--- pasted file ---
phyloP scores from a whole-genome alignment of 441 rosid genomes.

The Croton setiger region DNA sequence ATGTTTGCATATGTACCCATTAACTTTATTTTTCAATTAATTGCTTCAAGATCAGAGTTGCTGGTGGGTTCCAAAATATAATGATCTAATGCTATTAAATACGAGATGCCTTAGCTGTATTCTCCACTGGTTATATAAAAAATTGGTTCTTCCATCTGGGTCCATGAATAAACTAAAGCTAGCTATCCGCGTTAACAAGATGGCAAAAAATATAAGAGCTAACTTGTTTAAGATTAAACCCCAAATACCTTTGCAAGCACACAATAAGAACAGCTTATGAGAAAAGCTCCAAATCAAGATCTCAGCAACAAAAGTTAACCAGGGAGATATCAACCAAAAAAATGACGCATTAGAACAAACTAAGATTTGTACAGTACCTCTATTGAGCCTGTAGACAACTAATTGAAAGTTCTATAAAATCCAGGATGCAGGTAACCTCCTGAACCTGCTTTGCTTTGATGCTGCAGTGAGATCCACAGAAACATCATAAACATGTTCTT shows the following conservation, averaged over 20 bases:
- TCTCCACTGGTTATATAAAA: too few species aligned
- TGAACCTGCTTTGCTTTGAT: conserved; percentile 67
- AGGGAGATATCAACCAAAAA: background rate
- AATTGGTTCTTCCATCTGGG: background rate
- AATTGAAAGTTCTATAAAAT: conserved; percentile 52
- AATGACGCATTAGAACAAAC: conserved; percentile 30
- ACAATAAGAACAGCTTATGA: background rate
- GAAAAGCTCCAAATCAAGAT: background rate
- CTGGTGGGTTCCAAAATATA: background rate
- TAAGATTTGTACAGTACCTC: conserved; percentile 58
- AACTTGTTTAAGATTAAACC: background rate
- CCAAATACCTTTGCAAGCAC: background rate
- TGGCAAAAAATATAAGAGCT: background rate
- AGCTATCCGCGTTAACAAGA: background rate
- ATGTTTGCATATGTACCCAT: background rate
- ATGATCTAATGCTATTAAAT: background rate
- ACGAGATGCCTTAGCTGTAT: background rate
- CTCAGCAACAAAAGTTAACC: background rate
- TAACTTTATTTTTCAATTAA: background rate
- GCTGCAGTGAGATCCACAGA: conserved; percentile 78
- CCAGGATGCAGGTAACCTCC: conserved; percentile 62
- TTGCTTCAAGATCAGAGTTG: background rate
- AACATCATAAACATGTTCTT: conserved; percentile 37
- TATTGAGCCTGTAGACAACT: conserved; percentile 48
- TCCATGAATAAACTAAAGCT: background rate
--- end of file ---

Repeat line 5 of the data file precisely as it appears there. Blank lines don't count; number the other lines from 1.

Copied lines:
- AGGGAGATATCAACCAAAAA: background rate